This moving and romantic coming-of-age story was written during the 1940s. As revealed in an introduction by the author’s granddaughter Léna Roy, the protagonist Elizabeth is close to an autobiographical portrait of L’Engle herself as a young woman—“vibrant, vulnerable, and yearning for love and all that life has to offer.”
JOYS OF LOVE Act I FRIDAYTHE SUMMER THEATRE was on a pier that jutted off from the boardwalk over the sand. Sometimes when there was a storm and the tide was unusually high the actors could hear the soft swish of water underneath the stage; and the assistant stage manager, one of whose duties was to sweep the stage, was always in a rage at the sand which blew up between the floorboards and through the canvas floorcloth so that ten minutes after he had swept there would be a soft white dust over everything.On the warm summer nights after the curtain had come down on the evening's performance,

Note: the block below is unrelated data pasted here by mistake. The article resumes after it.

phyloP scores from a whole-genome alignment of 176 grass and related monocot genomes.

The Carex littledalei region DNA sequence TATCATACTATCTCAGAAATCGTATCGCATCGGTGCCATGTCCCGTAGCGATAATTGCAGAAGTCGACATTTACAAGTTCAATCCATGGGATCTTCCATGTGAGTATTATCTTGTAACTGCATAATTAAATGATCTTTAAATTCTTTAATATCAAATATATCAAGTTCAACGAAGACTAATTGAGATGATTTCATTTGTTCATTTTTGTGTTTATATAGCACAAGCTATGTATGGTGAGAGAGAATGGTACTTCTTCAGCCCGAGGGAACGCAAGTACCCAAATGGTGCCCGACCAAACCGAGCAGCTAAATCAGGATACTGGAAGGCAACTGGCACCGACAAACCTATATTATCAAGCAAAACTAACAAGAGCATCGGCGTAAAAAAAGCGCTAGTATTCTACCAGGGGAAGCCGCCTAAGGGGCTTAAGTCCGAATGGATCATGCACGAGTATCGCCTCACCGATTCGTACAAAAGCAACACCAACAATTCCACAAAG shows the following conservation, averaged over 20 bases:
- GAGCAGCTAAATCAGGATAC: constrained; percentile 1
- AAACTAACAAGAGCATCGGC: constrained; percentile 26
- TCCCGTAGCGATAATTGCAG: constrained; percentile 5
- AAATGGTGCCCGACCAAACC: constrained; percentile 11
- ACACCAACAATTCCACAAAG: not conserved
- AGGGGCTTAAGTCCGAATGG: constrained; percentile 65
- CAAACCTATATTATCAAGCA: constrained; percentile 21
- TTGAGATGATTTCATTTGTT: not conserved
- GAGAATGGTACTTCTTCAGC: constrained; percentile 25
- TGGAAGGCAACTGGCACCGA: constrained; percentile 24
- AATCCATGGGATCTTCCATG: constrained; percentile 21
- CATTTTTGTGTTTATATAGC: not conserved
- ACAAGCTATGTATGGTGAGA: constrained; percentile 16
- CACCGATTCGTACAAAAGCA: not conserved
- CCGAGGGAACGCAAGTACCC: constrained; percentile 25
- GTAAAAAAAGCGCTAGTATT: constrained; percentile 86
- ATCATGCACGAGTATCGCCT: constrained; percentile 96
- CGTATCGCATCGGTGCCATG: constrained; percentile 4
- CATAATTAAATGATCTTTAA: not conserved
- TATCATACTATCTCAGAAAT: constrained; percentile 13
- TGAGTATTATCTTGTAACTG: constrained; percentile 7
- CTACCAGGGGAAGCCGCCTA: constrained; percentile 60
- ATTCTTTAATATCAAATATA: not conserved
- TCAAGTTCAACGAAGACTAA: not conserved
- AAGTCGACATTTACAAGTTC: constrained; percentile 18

Madeleine L'Engle; Introduction by Léna Roy; Read by Maggi-Meg Reed
MADELEINE L’ENGLE is the author of many books for children and adults. She is perhaps best known for the Time Quintet, especially A Wrinkle in Time, which won a Newbery Medal, and her books featuring the Austin Family, including the Newbery Honor Book A Ring of Endless Light. She lives in Connecticut.